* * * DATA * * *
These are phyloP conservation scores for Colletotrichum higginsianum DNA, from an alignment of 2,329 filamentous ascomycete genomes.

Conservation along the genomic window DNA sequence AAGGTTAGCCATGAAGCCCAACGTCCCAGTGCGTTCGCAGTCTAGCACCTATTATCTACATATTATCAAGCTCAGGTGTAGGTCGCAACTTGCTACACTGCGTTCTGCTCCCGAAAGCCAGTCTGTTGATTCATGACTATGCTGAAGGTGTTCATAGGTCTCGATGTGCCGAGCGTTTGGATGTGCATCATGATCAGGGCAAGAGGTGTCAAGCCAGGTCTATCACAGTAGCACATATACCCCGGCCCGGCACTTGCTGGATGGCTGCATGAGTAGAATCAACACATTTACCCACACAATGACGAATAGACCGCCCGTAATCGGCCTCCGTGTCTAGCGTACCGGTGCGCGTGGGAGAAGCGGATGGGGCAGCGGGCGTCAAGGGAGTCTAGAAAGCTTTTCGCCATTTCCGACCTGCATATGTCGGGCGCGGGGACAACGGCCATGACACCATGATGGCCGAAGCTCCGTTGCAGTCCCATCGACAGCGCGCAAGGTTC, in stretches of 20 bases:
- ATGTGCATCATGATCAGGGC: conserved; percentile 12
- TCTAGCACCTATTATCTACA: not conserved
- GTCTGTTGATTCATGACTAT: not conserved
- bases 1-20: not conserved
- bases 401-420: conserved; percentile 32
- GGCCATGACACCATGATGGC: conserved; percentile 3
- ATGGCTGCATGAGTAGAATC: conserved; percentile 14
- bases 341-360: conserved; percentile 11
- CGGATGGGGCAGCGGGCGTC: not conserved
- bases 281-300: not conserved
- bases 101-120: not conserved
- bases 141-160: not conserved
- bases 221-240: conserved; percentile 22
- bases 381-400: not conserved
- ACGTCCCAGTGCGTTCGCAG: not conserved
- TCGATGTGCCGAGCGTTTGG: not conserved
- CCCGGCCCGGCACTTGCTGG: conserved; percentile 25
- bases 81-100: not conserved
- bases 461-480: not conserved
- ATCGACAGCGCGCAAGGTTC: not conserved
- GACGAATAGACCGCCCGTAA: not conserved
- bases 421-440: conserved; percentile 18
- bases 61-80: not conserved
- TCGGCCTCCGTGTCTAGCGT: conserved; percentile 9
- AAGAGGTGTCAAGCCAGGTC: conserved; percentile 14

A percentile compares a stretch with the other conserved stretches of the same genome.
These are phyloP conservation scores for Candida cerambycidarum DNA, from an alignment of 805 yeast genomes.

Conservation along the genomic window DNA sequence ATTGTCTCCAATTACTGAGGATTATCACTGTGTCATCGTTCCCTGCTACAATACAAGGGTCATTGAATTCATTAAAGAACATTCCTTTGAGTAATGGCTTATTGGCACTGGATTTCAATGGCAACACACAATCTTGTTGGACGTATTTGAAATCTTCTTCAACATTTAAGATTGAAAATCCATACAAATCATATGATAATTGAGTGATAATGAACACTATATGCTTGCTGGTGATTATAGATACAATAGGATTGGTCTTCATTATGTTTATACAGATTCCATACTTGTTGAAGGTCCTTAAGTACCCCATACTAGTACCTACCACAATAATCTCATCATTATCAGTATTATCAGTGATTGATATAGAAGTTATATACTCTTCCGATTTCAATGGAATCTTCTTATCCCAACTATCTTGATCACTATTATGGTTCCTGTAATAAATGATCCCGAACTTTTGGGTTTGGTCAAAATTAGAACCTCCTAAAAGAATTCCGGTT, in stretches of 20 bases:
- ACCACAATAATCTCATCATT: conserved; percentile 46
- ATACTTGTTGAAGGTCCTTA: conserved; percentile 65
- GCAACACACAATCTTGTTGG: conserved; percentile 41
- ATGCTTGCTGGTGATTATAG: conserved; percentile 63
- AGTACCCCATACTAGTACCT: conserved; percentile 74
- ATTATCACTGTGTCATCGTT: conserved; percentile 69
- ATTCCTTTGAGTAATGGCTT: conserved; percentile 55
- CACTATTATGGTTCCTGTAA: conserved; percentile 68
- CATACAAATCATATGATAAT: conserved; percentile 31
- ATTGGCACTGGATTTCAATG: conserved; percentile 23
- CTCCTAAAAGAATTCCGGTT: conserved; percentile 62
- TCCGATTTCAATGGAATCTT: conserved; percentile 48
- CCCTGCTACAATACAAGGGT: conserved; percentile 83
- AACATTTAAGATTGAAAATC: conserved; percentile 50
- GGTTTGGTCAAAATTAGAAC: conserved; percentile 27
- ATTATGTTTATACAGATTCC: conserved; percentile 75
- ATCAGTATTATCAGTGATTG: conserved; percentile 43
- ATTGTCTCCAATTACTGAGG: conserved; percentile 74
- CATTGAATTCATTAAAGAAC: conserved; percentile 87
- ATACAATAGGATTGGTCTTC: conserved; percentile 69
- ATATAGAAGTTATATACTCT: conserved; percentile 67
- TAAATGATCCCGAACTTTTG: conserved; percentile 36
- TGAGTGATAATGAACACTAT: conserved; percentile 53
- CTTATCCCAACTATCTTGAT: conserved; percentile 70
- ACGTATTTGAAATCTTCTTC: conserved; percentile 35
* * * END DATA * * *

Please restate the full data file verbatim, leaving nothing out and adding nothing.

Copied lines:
These are phyloP conservation scores for Colletotrichum higginsianum DNA, from an alignment of 2,329 filamentous ascomycete genomes.

Conservation along the genomic window DNA sequence AAGGTTAGCCATGAAGCCCAACGTCCCAGTGCGTTCGCAGTCTAGCACCTATTATCTACATATTATCAAGCTCAGGTGTAGGTCGCAACTTGCTACACTGCGTTCTGCTCCCGAAAGCCAGTCTGTTGATTCATGACTATGCTGAAGGTGTTCATAGGTCTCGATGTGCCGAGCGTTTGGATGTGCATCATGATCAGGGCAAGAGGTGTCAAGCCAGGTCTATCACAGTAGCACATATACCCCGGCCCGGCACTTGCTGGATGGCTGCATGAGTAGAATCAACACATTTACCCACACAATGACGAATAGACCGCCCGTAATCGGCCTCCGTGTCTAGCGTACCGGTGCGCGTGGGAGAAGCGGATGGGGCAGCGGGCGTCAAGGGAGTCTAGAAAGCTTTTCGCCATTTCCGACCTGCATATGTCGGGCGCGGGGACAACGGCCATGACACCATGATGGCCGAAGCTCCGTTGCAGTCCCATCGACAGCGCGCAAGGTTC, in stretches of 20 bases:
- ATGTGCATCATGATCAGGGC: conserved; percentile 12
- TCTAGCACCTATTATCTACA: not conserved
- GTCTGTTGATTCATGACTAT: not conserved
- bases 1-20: not conserved
- bases 401-420: conserved; percentile 32
- GGCCATGACACCATGATGGC: conserved; percentile 3
- ATGGCTGCATGAGTAGAATC: conserved; percentile 14
- bases 341-360: conserved; percentile 11
- CGGATGGGGCAGCGGGCGTC: not conserved
- bases 281-300: not conserved
- bases 101-120: not conserved
- bases 141-160: not conserved
- bases 221-240: conserved; percentile 22
- bases 381-400: not conserved
- ACGTCCCAGTGCGTTCGCAG: not conserved
- TCGATGTGCCGAGCGTTTGG: not conserved
- CCCGGCCCGGCACTTGCTGG: conserved; percentile 25
- bases 81-100: not conserved
- bases 461-480: not conserved
- ATCGACAGCGCGCAAGGTTC: not conserved
- GACGAATAGACCGCCCGTAA: not conserved
- bases 421-440: conserved; percentile 18
- bases 61-80: not conserved
- TCGGCCTCCGTGTCTAGCGT: conserved; percentile 9
- AAGAGGTGTCAAGCCAGGTC: conserved; percentile 14

A percentile compares a stretch with the other conserved stretches of the same genome.
These are phyloP conservation scores for Candida cerambycidarum DNA, from an alignment of 805 yeast genomes.

Conservation along the genomic window DNA sequence ATTGTCTCCAATTACTGAGGATTATCACTGTGTCATCGTTCCCTGCTACAATACAAGGGTCATTGAATTCATTAAAGAACATTCCTTTGAGTAATGGCTTATTGGCACTGGATTTCAATGGCAACACACAATCTTGTTGGACGTATTTGAAATCTTCTTCAACATTTAAGATTGAAAATCCATACAAATCATATGATAATTGAGTGATAATGAACACTATATGCTTGCTGGTGATTATAGATACAATAGGATTGGTCTTCATTATGTTTATACAGATTCCATACTTGTTGAAGGTCCTTAAGTACCCCATACTAGTACCTACCACAATAATCTCATCATTATCAGTATTATCAGTGATTGATATAGAAGTTATATACTCTTCCGATTTCAATGGAATCTTCTTATCCCAACTATCTTGATCACTATTATGGTTCCTGTAATAAATGATCCCGAACTTTTGGGTTTGGTCAAAATTAGAACCTCCTAAAAGAATTCCGGTT, in stretches of 20 bases:
- ACCACAATAATCTCATCATT: conserved; percentile 46
- ATACTTGTTGAAGGTCCTTA: conserved; percentile 65
- GCAACACACAATCTTGTTGG: conserved; percentile 41
- ATGCTTGCTGGTGATTATAG: conserved; percentile 63
- AGTACCCCATACTAGTACCT: conserved; percentile 74
- ATTATCACTGTGTCATCGTT: conserved; percentile 69
- ATTCCTTTGAGTAATGGCTT: conserved; percentile 55
- CACTATTATGGTTCCTGTAA: conserved; percentile 68
- CATACAAATCATATGATAAT: conserved; percentile 31
- ATTGGCACTGGATTTCAATG: conserved; percentile 23
- CTCCTAAAAGAATTCCGGTT: conserved; percentile 62
- TCCGATTTCAATGGAATCTT: conserved; percentile 48
- CCCTGCTACAATACAAGGGT: conserved; percentile 83
- AACATTTAAGATTGAAAATC: conserved; percentile 50
- GGTTTGGTCAAAATTAGAAC: conserved; percentile 27
- ATTATGTTTATACAGATTCC: conserved; percentile 75
- ATCAGTATTATCAGTGATTG: conserved; percentile 43
- ATTGTCTCCAATTACTGAGG: conserved; percentile 74
- CATTGAATTCATTAAAGAAC: conserved; percentile 87
- ATACAATAGGATTGGTCTTC: conserved; percentile 69
- ATATAGAAGTTATATACTCT: conserved; percentile 67
- TAAATGATCCCGAACTTTTG: conserved; percentile 36
- TGAGTGATAATGAACACTAT: conserved; percentile 53
- CTTATCCCAACTATCTTGAT: conserved; percentile 70
- ACGTATTTGAAATCTTCTTC: conserved; percentile 35